Clean Code in Python
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Clean Code in Python

Develop maintainable and efficient code, 2nd Edition

Mariano Anaya

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eBook - ePub

Clean Code in Python

Develop maintainable and efficient code, 2nd Edition

Mariano Anaya

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Tackle inefficiencies and errors the Pythonic wayKey Features• Enhance your coding skills using the new features introduced in Python 3.9• Implement the refactoring techniques and SOLID principles in Python• Apply microservices to your legacy systems by implementing practical techniquesBook DescriptionExperienced professionals in every field face several instances of disorganization, poor readability, and testability due to unstructured code. With updated code and revised content aligned to the new features of Python 3.9, this second edition of Clean Code in Python will provide you with all the tools you need to overcome these obstacles and manage your projects successfully. The book begins by describing the basic elements of writing clean code and how it plays a key role in Python programming. You will learn about writing efficient and readable code using the Python standard library and best practices for software design. The book discusses object-oriented programming in Python and shows you how to use objects with descriptors and generators. It will also show you the design principles of software testing and how to resolve problems by implementing software design patterns in your code. In the concluding chapter, we break down a monolithic application into a microservices-based one starting from the code as the basis for a solid platform. By the end of this clean code book, you will be proficient in applying industry-approved coding practices to design clean, sustainable, and readable real-world Python code.What you will learn• Set up a productive development environment by leveraging automatic tools• Leverage the magic methods in Python to write better code, abstracting complexity away and encapsulating details• Create advanced object-oriented designs using unique features of Python, such as descriptors• Eliminate duplicated code by creating powerful abstractions using software engineering principles of object-oriented design• Create Python-specific solutions using decorators and descriptors• Refactor code effectively with the help of unit tests• Build the foundations for solid architecture with a clean code base as its cornerstoneWho this book is forThis book is designed to benefit new as well as experienced programmers. It will appeal to team leads, software architects and senior software engineers who would like to write Pythonic code to save on costs and improve efficiency. The book assumes that you have a strong understanding of programming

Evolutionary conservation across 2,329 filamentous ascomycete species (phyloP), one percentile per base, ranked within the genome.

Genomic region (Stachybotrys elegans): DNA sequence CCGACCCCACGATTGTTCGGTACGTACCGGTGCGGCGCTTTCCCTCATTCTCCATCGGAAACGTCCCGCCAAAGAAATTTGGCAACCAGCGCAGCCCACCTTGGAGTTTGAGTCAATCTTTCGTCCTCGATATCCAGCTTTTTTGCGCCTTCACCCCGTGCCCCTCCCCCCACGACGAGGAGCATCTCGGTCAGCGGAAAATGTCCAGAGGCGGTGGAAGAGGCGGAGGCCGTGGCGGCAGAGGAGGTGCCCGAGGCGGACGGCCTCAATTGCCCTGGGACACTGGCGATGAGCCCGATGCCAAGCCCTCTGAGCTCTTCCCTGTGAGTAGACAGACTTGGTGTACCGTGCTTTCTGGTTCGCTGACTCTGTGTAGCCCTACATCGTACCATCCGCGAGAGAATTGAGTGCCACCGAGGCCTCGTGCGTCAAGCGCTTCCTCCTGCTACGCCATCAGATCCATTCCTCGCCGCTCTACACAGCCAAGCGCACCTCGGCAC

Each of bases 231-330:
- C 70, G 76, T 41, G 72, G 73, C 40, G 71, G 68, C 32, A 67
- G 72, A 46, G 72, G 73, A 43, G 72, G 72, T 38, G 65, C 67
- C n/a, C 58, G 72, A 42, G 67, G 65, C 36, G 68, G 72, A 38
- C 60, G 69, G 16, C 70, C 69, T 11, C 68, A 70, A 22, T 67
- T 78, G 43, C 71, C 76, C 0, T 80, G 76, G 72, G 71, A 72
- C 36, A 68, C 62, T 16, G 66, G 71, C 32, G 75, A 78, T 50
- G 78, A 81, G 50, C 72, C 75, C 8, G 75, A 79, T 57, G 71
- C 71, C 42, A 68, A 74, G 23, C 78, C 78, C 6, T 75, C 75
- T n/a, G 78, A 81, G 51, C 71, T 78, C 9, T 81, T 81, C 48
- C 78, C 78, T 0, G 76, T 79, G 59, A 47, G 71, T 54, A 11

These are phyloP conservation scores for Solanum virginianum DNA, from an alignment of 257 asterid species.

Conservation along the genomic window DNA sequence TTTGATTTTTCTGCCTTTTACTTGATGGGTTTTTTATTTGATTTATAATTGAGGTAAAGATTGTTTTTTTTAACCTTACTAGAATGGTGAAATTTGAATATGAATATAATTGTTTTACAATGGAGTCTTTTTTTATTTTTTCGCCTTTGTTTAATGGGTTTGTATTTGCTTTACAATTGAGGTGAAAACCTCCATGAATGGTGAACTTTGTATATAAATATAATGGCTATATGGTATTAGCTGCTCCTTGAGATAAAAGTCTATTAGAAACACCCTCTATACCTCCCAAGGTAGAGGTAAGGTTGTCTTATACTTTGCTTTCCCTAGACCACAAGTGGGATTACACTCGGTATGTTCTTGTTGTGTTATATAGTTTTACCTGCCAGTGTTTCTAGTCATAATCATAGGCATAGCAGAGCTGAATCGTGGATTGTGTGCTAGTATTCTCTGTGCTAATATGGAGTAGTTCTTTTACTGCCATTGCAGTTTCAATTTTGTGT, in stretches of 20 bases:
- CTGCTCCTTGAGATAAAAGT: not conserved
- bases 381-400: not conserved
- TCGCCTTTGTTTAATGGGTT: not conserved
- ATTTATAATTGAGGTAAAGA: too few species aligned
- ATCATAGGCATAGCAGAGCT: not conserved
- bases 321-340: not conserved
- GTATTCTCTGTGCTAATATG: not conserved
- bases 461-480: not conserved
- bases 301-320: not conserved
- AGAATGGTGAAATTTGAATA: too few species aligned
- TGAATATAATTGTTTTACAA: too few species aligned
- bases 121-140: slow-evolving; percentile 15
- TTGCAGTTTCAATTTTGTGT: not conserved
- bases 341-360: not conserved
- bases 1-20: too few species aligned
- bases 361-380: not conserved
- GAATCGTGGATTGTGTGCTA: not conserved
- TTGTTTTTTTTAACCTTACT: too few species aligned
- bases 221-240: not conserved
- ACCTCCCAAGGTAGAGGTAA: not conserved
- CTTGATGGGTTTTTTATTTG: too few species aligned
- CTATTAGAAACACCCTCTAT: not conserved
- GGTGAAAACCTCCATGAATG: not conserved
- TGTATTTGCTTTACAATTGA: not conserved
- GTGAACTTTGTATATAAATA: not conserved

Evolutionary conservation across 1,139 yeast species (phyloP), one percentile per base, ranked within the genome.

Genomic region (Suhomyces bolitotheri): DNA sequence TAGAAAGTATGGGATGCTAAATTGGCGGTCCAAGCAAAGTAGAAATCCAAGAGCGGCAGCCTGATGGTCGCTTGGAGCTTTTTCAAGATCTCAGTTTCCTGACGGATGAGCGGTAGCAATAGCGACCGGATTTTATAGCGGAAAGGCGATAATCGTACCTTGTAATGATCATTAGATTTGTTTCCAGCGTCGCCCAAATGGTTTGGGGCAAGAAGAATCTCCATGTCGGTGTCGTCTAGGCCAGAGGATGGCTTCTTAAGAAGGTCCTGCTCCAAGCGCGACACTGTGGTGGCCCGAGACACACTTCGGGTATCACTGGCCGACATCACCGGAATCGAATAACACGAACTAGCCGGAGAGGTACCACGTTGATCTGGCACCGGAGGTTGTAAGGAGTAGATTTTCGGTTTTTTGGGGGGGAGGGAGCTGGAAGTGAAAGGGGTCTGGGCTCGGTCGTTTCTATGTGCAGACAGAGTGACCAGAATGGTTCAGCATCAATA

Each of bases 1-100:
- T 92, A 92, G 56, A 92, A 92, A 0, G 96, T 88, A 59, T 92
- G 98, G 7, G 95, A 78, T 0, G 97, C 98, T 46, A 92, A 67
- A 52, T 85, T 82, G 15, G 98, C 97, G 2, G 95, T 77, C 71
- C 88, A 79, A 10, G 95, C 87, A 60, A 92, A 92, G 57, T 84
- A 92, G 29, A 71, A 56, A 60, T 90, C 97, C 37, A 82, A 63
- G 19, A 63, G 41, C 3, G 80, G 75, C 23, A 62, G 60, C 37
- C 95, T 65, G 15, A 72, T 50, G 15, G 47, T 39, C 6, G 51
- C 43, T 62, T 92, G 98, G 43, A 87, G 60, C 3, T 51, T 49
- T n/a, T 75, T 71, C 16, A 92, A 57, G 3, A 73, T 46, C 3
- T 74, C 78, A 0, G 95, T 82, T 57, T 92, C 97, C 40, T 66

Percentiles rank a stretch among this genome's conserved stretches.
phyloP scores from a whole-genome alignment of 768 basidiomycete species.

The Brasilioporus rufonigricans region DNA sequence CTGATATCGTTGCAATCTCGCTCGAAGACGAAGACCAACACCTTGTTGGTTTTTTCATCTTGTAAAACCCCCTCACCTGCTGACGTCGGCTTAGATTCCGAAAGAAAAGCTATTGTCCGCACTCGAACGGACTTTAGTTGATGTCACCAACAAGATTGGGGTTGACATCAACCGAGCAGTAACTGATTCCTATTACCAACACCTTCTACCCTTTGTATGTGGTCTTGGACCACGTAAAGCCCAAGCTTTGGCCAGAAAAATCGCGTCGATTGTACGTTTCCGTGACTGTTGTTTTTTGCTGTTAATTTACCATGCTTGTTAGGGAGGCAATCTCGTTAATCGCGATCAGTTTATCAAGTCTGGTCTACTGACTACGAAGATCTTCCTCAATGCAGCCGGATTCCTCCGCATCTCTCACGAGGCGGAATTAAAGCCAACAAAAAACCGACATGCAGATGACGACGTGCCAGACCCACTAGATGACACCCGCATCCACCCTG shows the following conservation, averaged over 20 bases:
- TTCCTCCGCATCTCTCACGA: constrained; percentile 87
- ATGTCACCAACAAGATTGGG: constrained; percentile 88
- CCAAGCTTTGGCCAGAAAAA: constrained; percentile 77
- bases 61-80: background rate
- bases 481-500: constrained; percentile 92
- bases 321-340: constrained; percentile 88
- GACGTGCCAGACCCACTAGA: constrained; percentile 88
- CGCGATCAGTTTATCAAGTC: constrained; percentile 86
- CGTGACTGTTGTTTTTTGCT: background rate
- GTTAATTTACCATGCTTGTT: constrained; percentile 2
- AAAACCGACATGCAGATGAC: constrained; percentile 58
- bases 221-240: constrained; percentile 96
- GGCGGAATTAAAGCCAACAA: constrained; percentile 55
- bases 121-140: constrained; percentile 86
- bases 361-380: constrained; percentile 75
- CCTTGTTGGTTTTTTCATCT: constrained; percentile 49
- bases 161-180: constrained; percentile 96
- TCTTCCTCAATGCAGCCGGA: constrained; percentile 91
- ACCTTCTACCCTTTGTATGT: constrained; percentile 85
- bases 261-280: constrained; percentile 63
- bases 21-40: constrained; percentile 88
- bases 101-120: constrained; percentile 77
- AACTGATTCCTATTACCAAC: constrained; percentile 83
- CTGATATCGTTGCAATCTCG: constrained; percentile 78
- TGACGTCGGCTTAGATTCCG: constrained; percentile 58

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Computer Science


Getting More Out of Our Objects with Descriptors

This chapter introduces a new concept that is more advanced in Python development since it features descriptors. Moreover, descriptors are not something programmers of other languages are familiar with, so there are no easy analogies or parallelisms to make.
Descriptors are another distinctive feature of Python that take object-oriented programming to another level, and their potential allows users to build more powerful and reusable abstractions. Most of the time, the full potential of descriptors is observed in libraries or frameworks.
In this chapter, we will achieve the following goals that relate to descriptors:
  • Understand what descriptors are, how they work, and how to implement them effectively
  • Analyze the two types of descriptors (data and non-data descriptors) in terms of their conceptual differences and implementation details
  • Reuse code effectively through descriptors
  • Analyze examples of good uses of descriptors, and how to take advantage of them for our API libraries

A first look at descriptors

First, we will explore the main idea behind descriptors to understand their mechanics and internal workings. Once this is clear, it will be easier to assimilate how the different types of descriptors work, which we will explore in the next section.